The etiology was determined to be due to a particularly high toxicity strain of Vibrio parhaemolyticus bacteria.


Diseased shrimps have atrophic pancreatic liver mass, the pancreatic liver is pale to white, shrimp intestines have no food or broken, shrimp are usually soft-shell, the percentage of dead shrimp is high. Black tiger shrimp with EMS are usually dark, slow to grow (similar to MBV rickets) and manifestations on the pancreatic liver are similar to those on the white leg card such as pale color, atrophied pancreatic liver, and intestines with no food.

Figure 1: White leg shrimp showing signs of hepatopancreatic necrosis (A, B). Pancreatic liver (HP) is atrophic, pale; stomach (ST) and intestines (MG) have no food. Figure (C, D) is a healthy shrimp showing normal size HP with a slightly dark orange color, stomach and intestines full of food. Figures (B) and (D) are samples taken from the two shrimp in Figures (A) and (C) respectively.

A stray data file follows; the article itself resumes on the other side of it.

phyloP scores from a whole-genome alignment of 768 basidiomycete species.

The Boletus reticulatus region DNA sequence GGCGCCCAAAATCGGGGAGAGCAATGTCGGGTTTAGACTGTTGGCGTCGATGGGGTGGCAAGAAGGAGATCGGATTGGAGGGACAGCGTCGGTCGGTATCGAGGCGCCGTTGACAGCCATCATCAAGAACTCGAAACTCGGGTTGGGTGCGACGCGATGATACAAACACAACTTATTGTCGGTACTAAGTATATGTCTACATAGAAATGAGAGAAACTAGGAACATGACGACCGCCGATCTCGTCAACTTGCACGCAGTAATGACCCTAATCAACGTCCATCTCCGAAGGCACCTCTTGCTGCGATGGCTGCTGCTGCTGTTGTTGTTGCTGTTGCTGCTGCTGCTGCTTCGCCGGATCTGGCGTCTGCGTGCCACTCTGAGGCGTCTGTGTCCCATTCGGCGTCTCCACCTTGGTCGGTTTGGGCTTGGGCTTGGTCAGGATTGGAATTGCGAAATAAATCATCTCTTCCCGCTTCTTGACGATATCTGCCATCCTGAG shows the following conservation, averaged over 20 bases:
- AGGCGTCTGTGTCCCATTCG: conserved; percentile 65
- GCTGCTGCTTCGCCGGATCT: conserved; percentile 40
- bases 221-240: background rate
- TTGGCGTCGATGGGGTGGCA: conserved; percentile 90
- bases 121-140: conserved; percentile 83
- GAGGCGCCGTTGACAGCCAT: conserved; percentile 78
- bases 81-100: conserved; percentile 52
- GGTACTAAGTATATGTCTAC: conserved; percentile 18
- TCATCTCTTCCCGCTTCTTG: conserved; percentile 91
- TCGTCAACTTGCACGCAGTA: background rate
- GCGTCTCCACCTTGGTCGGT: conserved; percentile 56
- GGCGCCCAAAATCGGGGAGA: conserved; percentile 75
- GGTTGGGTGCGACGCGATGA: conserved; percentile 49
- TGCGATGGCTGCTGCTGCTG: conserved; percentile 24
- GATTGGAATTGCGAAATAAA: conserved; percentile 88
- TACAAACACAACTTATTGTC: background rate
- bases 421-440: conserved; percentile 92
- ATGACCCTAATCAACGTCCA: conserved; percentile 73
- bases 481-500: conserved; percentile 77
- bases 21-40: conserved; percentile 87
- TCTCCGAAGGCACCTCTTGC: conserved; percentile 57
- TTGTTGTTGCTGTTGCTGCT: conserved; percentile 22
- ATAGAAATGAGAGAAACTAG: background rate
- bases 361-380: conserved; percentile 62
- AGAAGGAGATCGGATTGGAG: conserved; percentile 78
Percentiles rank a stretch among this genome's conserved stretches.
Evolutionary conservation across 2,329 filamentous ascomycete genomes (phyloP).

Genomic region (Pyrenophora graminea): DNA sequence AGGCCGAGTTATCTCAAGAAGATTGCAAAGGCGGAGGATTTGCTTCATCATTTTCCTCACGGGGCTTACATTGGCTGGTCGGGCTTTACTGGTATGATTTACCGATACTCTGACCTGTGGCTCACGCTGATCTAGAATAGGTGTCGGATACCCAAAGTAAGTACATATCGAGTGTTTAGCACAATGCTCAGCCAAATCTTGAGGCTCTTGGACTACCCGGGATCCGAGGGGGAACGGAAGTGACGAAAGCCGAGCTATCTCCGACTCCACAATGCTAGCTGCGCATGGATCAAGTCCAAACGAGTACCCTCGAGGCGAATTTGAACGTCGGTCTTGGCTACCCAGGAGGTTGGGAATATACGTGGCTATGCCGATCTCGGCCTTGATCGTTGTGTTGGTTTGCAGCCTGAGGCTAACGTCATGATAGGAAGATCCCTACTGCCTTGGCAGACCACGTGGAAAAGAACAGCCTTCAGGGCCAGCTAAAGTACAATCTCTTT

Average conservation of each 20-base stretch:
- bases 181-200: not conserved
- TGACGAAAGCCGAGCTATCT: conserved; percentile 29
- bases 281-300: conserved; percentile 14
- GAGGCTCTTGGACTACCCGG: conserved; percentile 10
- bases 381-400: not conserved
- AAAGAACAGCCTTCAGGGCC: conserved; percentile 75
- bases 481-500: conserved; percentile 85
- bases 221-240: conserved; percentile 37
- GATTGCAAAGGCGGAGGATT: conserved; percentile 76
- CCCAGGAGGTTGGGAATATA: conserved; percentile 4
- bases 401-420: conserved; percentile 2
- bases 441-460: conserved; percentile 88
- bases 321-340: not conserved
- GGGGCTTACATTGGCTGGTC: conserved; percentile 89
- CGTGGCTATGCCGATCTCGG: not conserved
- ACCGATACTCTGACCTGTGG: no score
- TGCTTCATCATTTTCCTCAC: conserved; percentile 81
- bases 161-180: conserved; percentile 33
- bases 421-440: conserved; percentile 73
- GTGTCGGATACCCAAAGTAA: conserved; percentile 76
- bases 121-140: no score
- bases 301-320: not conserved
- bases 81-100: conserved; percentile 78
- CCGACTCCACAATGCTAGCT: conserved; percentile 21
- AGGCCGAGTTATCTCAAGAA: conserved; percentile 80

Figure 2: EMS/AHPND infected prawns are dark, slow, large, atrophic pancreatic liver (black arrow).



Choose good, healthy varieties. Check the density of Vibrio bacteria in pond water, in soil and on shrimp to make sure that the density of Vibrio is always at a safe level. It is paired with turbot or other fish species, forming a population of beneficial microorganisms (algae and bacteria) in the pond to suppress the group of Vibrio bacteria growing (they will compete for nutrition, habitat,…with pathogenic bacteria). Can be farmed on a rotational basis, the main shrimp farming then other objects such as rafters,… If we want sustainable and long-term shrimp farming, we should keep antibiotic use to a minimum!